Ok here's what were gonna do


LibertyCon 25
Playing games is great mental exercise.

I learned a new word in chemistry today, zwitterion. It’s a biomolecule that changes polarity based on pH level in the body, but that’s besides the point. It’s just a really cool word. I haven’t looked up the etymology of it yet, and it doesn’t sound either Greek or Latin, which are the languages I would suspect in any other science, but I am learning that chemistry has a language all its own.

The English language is an entity all it’s own. Prone to knocking up other languages and bearing their bastard children with words like “gesundheit” which I was highly amused to learn sounds to an ESL woman I once worked with as “goes in tight” and she was totally confused over why a sexual reference was made every time someone sneezed. I suspect most who use it don’t even know what it means, any longer.

When I was younger, and you could do such a thing, I would read the dictionary. Now, with the ability to type a word into google, I no longer have the pleasure of rabbit-trailing off from looking up one word to discovering others. However, I did discover that there are random word generators which serve much the same purpose! This one gives you the definitions as well: Random Word Generator.

However, there are etymological dictionaries online, but they didn’t have zwitterion in them. Googling for it yields that it comes from the Old High German root zwi-, which means twice. Makes sense, since it essentially has the capacity to switch back and forth. And I do love being able to take a word apart, look at it, and put it back in working order when I’m done with it. I may no longer own a print dictionary (having just moved. Rest assured, I had my eye on an 1880’s Webster that is big enough to put any old yellow pages to shame) but I can still have fun with words.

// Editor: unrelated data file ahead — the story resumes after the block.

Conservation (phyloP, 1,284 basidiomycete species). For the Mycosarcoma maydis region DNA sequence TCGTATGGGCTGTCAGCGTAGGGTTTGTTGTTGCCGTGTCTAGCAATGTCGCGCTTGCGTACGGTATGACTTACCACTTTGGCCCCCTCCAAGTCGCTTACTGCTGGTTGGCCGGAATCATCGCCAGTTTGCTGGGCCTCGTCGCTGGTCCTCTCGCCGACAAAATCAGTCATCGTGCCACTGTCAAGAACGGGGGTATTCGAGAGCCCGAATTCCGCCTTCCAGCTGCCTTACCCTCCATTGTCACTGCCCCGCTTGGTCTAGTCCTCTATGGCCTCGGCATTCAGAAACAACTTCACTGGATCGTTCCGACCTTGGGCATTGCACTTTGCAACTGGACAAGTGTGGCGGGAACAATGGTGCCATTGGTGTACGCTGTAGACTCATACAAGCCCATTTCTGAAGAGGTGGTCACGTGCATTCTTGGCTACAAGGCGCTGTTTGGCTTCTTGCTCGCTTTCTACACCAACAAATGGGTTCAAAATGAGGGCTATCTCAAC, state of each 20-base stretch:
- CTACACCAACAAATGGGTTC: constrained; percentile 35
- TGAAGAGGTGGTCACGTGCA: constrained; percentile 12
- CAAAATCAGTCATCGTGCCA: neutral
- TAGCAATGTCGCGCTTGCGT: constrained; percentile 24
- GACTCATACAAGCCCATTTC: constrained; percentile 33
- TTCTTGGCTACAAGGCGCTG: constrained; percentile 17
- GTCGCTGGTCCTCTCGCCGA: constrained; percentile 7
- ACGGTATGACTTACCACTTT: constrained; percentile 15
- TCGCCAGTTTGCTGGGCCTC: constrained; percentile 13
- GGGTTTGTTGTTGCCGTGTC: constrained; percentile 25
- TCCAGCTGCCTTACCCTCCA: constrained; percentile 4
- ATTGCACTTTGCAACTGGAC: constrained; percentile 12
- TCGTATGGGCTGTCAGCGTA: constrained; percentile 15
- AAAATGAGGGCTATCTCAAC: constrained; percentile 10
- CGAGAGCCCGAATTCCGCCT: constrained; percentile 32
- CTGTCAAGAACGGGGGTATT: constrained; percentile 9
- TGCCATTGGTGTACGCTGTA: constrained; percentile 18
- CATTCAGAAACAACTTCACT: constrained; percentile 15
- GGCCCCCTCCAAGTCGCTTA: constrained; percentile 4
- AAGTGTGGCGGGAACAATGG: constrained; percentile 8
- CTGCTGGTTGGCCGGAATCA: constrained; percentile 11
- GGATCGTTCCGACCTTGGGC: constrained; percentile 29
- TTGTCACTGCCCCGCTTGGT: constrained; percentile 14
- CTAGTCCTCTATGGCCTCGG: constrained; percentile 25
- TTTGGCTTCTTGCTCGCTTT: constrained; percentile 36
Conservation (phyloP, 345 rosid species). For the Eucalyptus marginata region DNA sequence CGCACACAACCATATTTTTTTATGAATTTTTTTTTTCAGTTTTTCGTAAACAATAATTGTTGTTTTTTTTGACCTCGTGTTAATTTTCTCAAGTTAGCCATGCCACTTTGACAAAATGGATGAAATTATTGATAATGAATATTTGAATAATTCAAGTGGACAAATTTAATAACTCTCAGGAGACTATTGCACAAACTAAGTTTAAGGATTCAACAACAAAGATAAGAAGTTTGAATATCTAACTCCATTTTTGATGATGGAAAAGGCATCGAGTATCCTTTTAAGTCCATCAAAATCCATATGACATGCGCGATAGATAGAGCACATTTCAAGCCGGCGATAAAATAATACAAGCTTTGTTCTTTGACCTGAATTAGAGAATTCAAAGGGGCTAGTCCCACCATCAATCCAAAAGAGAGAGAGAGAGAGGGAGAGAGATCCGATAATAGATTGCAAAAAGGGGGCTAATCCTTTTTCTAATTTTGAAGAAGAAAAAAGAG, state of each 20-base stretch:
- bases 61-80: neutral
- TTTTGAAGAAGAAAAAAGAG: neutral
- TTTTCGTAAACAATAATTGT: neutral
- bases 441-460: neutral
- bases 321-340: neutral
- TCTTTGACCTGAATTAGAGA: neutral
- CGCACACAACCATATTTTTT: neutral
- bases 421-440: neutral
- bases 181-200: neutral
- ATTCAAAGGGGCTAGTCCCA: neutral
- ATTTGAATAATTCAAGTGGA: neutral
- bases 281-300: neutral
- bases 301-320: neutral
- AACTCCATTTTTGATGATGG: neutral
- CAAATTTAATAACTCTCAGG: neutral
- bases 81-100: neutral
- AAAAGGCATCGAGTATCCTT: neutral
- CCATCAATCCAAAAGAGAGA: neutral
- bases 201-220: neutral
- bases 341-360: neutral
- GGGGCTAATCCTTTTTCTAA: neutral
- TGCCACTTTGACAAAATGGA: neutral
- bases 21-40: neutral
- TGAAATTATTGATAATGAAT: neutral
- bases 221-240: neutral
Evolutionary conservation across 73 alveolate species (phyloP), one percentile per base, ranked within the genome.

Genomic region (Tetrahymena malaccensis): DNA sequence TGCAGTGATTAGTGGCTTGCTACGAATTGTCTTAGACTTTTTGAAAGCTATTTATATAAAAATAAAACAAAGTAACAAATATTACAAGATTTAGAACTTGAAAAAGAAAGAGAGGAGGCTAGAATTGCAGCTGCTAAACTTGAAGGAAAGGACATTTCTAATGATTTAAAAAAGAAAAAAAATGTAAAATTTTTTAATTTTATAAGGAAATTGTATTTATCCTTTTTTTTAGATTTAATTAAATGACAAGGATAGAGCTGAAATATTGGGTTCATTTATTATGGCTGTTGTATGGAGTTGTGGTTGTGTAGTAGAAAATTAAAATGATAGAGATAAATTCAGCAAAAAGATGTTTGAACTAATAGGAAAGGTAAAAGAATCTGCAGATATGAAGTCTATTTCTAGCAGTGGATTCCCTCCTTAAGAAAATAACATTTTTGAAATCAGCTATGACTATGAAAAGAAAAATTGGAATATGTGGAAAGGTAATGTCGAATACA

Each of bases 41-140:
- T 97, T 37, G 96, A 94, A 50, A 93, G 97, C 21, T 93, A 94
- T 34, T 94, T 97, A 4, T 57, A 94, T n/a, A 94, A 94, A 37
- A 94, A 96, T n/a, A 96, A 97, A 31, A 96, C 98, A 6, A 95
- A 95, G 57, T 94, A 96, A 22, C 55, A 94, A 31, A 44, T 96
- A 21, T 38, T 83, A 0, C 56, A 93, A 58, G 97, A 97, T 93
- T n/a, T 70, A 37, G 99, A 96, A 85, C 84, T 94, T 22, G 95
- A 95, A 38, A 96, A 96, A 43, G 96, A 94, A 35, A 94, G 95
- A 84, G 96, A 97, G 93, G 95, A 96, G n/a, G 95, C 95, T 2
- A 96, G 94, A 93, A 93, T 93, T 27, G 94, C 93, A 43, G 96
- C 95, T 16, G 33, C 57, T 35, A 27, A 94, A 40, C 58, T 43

So what’s your favorite new word?

0 thoughts on “Zwitterion

  1. Thanks to you, I know what a glumal means. Now all I have to do is figure out how to use it coherently in a sentence. I didn’t really figure it out until I went to three dictionaries and finally gave up and picture searched it. Webster’s Visual Dictionary is frightfully limited in places.

      1. Actually, glume is the base word. It’s a part of the inflorescence of certain grasses. They are used as identifiers for certain types of weeds, in particular, similar species which might be introduced vs. native.

        Cool, it means something else, too! 🙂

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